“It’s hard to think the world could get more dangerous, but it just did. Interpol accepted the nonexistent “state of Palestine” as a member. Who’s next – ISIS?” New York Post Editorial Board
In a secret ballot on September 27, Interpol proved their anti-Semitism by accepting the nonexistent state of Palestine as a member, thereby embracing terrorist organizations like Hamas and Hezbollah.
Israel has much to lose with this new partnership since Palestinians can now use Interpol to push bogus law enforcement efforts such as travel bans and extraditions. Nations committed to fighting terrorists may now have to withhold information from Interpol for fear of leaks, weakening its effectiveness and paving the way for more crime and terror.
The International Police Organization more commonly known as INTERPOL, is an international organization facilitating international police cooperation whose charter (Article 3) forbids it to undertake any intervention or activities of a political, military, religious, or racial character. However, in recent years, savvy dictators have embraced Interpol as a repressive tool to arrest dissidents beyond home borders.
Contrary to what you might have seen in the movies, Interpol, an 88-year-old organization based in Lyon, France, doesn’t have agents who make arrests. Its mission is to provide support to police agencies across the globe and make it easier for those countries’ police agencies to work together and make arrests for each other. These member nations however include dictatorships as well as democracies. Iran, North Korea and Libya are members, and their Red Notice requests are treated the same as those from Canada, Great Britain and France. At least 17 countries that include China, Iran, Pakistan and Venezuela have used Interpol to go after political opponents, economic targets or environmental activists.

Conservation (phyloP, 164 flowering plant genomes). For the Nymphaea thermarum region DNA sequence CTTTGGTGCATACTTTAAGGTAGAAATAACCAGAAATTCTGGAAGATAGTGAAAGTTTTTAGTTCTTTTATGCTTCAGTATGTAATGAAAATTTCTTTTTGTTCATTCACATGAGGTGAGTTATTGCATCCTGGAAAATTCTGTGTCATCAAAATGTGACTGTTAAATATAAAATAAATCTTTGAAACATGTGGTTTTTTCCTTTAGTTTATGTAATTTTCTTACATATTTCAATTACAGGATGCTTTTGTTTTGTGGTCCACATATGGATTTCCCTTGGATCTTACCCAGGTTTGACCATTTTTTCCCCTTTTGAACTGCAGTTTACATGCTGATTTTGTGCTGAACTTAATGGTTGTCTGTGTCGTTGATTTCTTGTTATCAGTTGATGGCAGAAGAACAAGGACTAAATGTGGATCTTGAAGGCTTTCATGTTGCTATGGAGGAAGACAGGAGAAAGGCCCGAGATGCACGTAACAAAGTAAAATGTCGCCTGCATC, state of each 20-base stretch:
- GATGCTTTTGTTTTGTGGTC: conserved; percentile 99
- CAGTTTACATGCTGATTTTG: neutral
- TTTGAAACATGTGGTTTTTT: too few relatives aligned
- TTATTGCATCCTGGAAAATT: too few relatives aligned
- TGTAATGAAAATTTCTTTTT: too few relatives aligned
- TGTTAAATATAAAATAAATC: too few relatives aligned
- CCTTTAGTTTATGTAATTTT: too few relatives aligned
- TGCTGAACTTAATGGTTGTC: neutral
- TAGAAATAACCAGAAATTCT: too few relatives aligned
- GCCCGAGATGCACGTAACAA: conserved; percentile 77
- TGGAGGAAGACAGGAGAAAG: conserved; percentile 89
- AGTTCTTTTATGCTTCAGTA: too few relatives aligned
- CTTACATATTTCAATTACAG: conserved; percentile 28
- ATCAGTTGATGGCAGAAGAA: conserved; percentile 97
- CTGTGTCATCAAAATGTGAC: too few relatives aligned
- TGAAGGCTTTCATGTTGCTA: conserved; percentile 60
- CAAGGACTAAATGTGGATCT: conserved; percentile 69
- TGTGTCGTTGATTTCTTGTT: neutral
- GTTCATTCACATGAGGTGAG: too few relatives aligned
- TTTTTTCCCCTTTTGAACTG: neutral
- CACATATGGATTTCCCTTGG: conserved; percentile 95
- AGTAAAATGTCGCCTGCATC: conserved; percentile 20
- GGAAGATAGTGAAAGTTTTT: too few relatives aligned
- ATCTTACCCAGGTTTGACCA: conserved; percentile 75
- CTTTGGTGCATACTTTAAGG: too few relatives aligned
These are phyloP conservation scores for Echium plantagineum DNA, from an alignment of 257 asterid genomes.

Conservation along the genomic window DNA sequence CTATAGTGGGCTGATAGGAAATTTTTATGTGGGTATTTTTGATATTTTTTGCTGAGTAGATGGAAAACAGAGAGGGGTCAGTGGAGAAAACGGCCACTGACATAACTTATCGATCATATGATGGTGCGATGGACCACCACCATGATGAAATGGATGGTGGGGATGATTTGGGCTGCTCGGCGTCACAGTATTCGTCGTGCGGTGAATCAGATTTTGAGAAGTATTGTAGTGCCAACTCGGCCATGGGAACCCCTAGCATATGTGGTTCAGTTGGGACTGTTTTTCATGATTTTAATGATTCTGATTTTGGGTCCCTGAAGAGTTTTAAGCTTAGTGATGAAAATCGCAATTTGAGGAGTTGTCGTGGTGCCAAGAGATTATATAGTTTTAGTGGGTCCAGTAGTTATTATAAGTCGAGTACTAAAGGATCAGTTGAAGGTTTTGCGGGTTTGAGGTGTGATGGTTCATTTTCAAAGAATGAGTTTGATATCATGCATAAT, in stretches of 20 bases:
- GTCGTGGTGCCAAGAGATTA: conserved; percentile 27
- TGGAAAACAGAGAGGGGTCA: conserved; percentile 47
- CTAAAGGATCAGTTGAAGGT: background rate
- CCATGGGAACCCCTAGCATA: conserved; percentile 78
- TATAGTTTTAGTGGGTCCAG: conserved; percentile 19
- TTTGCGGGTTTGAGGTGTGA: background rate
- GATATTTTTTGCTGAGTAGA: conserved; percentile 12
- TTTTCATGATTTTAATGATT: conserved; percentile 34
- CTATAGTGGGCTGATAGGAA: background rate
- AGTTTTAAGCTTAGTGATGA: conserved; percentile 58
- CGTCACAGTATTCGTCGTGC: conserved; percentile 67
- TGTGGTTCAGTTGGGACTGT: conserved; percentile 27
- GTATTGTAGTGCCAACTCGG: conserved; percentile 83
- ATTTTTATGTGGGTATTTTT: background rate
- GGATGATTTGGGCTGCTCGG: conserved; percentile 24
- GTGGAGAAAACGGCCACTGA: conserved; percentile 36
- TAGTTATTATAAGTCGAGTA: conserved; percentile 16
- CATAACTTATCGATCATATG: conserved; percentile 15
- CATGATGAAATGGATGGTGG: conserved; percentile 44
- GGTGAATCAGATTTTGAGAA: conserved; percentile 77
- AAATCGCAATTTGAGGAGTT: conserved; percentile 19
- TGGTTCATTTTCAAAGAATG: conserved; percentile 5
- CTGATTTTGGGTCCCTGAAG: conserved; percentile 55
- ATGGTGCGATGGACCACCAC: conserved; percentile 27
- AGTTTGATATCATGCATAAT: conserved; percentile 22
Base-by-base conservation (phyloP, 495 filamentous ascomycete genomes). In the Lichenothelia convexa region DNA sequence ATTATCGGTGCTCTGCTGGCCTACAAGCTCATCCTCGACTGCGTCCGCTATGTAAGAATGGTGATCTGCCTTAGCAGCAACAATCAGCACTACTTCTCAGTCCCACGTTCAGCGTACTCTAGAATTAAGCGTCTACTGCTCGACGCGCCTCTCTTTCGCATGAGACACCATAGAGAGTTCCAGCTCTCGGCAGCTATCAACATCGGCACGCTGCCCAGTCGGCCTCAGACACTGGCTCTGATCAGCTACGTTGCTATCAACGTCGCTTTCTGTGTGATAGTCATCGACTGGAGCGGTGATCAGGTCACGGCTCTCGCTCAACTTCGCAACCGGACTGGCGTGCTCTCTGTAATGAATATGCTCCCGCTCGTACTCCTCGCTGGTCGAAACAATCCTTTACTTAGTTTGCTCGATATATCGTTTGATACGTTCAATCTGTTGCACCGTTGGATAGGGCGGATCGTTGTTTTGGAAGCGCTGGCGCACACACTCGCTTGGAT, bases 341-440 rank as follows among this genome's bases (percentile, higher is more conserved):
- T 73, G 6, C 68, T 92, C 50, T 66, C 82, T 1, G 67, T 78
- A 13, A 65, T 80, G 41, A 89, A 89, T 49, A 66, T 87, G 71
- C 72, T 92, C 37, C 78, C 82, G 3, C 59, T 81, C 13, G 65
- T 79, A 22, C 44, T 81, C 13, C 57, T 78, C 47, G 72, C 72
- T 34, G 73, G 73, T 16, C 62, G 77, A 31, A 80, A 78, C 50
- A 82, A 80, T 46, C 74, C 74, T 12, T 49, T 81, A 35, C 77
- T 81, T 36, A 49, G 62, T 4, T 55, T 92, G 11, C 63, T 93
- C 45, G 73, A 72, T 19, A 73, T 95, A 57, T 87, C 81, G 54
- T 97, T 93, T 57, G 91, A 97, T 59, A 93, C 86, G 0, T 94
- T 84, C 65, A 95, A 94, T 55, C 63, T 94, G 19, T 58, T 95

As documented by the organization Fair Trials, the issuance of such politically tinged Red Notices, (international arrest warrants) has led to the wrongful detention of many innocent victims. Others have lost their jobs or had their bank accounts frozen or shut down. In 2011, the International Consortium of Investigative Journalists published the results of an investigation showing that, out of 7,622 Red Notices in 2010, “a quarter of those were from countries with severe restrictions on political rights and civil liberties. About half were from nations deemed corrupt by international transparency observers.”
Hamas, which serves as one of the Palestinians two major political parties, is an offshoot of the Muslim Brotherhood that emerged in Gaza in the late 1980s during the first Palestinian intifada against Israel. Blending Islamism and with Palestinian nationalism, Hamas seeks the destruction of Israel and the creation of an Islamic state between the Mediterranean Sea and the Jordan River. They receive funding not only from the Brotherhood but from Iran and Qatar. The second political party, the Fatah led Palestinian Authority, also backs terror, albeit less systematically.
Hezbollah, is a Shiite Muslim organization headquartered in Lebanon that shares Hamas’ goals. Not only do they train Hamas terrorists, they are attempting to further arm Fatah, and Islamic Jihad. Hezbollah is believed to be responsible for the 1983 suicide bombing of an American Marine barracks in Lebanon that killed 241 American military personnel, as well as the bombing of the Israeli Embassy in Buenos Aires in 1992. Partnering with Iran and other Shi’ite militias funded by Iran, Hezbollah is helping Assad complete its victory in Syria with Russian air support before moving on to Israel.
As a major funder of Interpol, to the tune of some $15 million or about 19.5% of their budget, it will be up President Trump to serve notice that the United States will not tolerate Palestinians using Red Notices against Israel or the U.S. for that matter. Interpol must be warned that if they cannot maintain their neutrality for law enforcement cooperation, the U.S. and other democracies will withdraw their support and build a new international police organization that will.